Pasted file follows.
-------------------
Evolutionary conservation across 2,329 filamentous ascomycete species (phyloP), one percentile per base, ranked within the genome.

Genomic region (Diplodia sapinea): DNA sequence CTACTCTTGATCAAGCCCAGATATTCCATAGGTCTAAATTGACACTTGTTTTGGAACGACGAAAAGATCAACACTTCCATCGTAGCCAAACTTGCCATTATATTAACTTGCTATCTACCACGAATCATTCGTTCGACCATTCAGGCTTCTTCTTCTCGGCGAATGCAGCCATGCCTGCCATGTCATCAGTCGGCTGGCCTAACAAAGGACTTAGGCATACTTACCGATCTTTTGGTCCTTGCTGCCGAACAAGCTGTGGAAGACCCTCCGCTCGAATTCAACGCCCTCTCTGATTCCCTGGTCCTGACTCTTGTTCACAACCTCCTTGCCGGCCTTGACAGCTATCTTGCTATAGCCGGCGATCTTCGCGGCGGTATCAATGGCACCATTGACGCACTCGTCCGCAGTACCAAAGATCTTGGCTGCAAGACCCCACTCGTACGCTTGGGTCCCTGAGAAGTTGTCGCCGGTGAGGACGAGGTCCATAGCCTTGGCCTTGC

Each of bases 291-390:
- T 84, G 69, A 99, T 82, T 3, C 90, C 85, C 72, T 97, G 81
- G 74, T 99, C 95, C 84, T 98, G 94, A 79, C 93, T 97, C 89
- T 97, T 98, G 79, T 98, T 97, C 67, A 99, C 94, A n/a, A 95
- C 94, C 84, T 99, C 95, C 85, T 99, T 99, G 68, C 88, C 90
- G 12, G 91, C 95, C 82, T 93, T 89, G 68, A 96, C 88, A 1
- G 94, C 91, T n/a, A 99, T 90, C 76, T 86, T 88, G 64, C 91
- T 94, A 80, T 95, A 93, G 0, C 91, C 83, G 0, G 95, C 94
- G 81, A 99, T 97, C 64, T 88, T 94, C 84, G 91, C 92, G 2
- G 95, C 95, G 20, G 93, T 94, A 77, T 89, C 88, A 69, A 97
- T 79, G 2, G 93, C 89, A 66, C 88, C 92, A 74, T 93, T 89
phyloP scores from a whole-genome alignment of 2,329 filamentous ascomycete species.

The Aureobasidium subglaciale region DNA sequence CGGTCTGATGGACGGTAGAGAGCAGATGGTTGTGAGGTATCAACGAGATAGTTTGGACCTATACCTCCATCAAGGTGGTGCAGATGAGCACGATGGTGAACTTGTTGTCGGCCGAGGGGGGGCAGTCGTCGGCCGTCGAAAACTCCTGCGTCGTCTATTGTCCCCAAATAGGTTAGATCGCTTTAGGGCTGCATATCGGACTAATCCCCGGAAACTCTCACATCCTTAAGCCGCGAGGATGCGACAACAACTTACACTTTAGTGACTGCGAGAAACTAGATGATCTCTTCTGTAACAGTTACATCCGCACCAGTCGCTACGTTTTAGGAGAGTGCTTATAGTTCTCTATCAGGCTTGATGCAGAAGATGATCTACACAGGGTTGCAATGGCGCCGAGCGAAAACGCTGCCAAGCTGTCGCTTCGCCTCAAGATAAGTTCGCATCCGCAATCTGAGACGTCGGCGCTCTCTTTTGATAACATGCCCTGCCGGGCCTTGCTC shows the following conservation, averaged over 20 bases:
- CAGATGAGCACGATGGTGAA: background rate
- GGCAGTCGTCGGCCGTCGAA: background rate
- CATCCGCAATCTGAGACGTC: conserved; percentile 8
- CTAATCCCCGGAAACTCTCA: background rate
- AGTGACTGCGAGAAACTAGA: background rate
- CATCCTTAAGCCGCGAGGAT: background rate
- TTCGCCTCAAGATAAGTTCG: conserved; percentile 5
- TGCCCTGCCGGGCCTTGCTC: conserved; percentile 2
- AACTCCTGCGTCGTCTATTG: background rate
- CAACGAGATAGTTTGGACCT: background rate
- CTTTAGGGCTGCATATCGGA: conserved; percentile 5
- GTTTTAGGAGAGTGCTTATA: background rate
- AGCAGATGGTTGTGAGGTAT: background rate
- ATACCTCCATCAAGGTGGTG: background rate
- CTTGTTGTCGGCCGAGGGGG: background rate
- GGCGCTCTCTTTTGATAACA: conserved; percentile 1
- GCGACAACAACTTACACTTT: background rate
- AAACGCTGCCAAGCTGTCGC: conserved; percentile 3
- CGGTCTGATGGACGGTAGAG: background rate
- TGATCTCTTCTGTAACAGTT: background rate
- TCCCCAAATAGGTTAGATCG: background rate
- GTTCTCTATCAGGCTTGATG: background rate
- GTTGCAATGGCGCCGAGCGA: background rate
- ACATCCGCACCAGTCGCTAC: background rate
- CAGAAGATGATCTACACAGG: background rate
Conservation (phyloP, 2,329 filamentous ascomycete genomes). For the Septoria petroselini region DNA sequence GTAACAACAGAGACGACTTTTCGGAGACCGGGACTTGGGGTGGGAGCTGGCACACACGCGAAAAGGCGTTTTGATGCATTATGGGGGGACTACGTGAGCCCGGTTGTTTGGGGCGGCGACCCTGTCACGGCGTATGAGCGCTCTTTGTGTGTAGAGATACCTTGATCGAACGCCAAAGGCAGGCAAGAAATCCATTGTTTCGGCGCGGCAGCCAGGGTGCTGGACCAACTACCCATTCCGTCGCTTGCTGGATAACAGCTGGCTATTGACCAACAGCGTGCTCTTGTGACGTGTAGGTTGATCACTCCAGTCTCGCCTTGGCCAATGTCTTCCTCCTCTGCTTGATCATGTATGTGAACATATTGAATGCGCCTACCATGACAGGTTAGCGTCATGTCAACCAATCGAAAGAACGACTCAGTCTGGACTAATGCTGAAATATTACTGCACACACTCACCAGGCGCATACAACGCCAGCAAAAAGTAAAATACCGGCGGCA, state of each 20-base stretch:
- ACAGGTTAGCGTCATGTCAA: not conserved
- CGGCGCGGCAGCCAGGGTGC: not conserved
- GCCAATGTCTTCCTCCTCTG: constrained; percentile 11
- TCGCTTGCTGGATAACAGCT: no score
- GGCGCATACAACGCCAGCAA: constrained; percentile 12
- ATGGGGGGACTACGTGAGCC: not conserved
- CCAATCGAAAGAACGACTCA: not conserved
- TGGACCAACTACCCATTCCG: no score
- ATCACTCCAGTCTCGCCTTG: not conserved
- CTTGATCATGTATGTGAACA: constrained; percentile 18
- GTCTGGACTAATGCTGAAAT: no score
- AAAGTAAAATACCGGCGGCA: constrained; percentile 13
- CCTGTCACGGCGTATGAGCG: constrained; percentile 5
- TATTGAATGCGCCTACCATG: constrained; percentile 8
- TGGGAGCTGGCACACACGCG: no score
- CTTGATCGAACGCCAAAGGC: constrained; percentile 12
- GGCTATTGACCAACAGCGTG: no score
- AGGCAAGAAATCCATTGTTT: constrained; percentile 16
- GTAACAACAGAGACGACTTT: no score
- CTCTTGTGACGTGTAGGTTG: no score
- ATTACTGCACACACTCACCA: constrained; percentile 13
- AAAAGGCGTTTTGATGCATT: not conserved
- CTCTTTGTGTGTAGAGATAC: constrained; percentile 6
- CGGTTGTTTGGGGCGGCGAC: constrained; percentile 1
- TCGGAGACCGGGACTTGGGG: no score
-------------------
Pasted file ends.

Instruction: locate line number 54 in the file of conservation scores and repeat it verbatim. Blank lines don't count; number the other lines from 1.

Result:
- CCTGTCACGGCGTATGAGCG: constrained; percentile 5